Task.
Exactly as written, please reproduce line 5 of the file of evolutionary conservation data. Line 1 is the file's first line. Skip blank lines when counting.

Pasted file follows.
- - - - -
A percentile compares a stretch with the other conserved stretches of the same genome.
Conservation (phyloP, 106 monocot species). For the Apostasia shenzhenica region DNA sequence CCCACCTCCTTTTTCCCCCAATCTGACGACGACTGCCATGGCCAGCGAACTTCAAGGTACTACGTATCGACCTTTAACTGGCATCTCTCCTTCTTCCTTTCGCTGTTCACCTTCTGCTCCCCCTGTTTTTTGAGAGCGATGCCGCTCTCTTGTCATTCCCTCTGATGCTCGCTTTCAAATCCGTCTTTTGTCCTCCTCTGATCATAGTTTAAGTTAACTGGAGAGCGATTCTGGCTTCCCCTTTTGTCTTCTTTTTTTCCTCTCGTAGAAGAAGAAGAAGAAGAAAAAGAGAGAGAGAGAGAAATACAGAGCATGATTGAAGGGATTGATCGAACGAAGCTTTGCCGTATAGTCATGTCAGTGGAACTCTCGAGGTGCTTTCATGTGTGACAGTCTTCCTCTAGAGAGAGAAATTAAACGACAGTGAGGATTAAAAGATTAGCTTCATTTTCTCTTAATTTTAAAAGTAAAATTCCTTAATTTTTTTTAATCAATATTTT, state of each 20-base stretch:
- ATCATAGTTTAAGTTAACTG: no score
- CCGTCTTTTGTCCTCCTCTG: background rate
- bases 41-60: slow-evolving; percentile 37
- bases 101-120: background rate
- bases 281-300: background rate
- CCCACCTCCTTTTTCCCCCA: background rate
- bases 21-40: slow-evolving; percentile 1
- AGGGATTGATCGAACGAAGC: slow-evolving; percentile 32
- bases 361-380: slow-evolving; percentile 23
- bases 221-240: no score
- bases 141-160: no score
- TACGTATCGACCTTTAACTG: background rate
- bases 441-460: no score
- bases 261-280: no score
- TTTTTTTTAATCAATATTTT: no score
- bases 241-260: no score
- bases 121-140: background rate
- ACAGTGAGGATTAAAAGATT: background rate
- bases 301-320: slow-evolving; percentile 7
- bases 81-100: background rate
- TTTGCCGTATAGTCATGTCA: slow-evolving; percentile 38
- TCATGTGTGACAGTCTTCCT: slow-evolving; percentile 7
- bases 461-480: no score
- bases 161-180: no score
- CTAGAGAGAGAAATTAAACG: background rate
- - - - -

- bases 41-60: slow-evolving; percentile 37